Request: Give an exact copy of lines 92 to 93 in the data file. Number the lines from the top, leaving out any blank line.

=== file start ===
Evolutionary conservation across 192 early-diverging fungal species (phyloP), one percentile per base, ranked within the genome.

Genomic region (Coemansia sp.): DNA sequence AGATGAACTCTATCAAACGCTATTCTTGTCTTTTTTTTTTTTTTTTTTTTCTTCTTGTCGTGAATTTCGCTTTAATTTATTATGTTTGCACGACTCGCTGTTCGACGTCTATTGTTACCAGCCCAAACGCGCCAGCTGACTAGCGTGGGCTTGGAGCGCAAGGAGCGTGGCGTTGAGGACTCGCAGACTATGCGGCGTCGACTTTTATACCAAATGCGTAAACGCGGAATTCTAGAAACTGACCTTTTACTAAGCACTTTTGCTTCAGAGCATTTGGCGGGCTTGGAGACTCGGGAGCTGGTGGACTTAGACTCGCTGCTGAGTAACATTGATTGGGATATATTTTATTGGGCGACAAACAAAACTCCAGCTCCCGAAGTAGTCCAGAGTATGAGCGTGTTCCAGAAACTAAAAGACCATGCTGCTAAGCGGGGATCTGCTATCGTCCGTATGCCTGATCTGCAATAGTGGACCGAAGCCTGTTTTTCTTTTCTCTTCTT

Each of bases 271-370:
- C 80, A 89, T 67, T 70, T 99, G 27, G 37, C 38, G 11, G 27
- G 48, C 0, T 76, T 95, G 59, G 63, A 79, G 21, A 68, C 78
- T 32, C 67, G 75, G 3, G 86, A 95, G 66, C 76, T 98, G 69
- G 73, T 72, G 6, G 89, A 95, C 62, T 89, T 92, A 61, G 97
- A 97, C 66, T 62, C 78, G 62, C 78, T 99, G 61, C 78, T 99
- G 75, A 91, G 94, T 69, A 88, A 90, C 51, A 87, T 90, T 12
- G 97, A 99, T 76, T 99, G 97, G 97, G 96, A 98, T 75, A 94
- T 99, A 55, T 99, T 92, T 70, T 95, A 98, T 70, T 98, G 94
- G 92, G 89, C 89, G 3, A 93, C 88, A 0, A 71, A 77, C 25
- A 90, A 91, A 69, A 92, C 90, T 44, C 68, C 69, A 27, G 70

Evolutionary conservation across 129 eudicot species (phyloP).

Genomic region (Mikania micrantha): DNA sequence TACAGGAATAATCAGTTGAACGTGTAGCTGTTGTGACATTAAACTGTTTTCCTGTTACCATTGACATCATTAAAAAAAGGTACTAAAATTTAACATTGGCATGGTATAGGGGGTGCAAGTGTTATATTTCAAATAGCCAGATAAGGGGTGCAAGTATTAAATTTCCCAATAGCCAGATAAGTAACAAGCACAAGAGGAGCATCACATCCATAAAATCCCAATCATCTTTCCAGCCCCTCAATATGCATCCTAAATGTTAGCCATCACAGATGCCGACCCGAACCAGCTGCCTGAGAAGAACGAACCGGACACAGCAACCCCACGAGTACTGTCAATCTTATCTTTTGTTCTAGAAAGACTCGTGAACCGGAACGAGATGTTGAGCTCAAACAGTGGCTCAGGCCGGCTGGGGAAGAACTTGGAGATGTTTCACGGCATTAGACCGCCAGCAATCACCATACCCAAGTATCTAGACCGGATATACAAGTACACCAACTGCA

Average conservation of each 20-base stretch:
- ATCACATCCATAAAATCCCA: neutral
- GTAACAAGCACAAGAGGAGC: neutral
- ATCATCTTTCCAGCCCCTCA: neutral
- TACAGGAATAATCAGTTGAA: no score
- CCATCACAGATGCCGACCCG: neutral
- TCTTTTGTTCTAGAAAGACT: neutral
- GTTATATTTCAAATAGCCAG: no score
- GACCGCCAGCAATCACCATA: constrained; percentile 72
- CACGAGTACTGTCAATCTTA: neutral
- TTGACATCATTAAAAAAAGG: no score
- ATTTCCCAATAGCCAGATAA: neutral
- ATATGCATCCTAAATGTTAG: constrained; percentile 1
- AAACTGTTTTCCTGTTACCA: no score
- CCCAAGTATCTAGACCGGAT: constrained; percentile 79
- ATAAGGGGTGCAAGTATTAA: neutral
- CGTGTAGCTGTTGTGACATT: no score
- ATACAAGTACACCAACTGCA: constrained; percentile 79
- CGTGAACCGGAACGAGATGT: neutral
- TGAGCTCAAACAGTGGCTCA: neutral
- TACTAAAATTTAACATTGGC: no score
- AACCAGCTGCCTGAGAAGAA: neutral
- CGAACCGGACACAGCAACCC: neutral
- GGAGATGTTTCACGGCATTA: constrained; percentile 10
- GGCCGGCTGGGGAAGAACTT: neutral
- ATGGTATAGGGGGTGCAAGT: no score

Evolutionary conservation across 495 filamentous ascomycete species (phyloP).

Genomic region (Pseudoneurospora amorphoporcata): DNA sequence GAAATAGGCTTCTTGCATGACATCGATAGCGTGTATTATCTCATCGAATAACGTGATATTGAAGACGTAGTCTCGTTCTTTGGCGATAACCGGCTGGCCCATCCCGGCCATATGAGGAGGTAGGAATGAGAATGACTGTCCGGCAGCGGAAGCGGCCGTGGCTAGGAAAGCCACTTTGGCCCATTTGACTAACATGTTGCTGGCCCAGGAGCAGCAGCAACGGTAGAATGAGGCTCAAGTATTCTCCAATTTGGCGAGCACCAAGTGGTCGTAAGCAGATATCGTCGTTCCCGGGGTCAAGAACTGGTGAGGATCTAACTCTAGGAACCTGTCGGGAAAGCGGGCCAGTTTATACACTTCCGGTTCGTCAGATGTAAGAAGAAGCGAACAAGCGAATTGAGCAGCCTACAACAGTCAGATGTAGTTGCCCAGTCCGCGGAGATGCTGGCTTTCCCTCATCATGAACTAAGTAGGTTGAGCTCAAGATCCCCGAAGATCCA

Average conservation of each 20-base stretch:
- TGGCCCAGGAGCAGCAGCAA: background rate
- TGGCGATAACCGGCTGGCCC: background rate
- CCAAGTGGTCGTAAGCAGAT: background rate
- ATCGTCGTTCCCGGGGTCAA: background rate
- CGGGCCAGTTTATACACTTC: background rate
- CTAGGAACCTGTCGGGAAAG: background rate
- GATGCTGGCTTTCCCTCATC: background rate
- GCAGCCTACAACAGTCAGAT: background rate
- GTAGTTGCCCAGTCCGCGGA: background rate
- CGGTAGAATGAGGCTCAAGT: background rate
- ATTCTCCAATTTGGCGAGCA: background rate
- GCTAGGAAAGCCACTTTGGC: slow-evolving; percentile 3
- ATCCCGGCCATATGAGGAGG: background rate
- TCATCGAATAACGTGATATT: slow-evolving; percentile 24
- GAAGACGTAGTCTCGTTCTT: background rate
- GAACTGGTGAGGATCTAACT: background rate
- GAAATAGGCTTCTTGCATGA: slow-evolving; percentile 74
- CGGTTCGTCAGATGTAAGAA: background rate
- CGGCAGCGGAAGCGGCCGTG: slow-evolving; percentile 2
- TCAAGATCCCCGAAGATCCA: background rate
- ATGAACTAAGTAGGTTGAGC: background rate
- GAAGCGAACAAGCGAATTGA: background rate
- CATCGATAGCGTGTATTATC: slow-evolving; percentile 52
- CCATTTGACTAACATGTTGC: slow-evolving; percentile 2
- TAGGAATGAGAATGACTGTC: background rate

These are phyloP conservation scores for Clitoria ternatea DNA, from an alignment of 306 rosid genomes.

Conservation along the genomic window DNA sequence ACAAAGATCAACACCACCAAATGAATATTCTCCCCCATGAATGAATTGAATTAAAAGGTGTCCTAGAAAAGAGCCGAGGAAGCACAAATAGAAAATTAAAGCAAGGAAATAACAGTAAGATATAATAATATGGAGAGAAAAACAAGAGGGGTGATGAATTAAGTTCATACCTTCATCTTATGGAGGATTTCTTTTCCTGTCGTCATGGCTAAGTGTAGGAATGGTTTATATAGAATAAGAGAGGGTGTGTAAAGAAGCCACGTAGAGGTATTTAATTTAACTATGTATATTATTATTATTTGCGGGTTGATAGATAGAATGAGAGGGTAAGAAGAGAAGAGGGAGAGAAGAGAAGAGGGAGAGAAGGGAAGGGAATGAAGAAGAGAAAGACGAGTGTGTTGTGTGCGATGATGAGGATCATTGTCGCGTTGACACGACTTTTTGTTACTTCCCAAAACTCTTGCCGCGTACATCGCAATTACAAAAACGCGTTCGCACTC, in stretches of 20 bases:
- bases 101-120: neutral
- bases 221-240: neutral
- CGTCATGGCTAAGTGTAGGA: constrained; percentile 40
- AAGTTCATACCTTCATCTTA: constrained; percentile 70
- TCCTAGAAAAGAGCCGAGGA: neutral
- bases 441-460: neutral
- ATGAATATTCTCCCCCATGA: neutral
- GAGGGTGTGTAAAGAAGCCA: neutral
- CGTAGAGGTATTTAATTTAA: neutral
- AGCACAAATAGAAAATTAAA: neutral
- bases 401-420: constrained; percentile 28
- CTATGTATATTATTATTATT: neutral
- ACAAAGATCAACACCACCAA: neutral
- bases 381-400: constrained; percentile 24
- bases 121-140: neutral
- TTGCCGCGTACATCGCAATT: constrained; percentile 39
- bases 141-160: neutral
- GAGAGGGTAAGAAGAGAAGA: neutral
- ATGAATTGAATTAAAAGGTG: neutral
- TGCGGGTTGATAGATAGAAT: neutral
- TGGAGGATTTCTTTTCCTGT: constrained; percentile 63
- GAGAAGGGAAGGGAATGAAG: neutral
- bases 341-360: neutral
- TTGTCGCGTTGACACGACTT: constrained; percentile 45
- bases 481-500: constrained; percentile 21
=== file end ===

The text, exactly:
- TGGAGGATTTCTTTTCCTGT: constrained; percentile 63
- GAGAAGGGAAGGGAATGAAG: neutral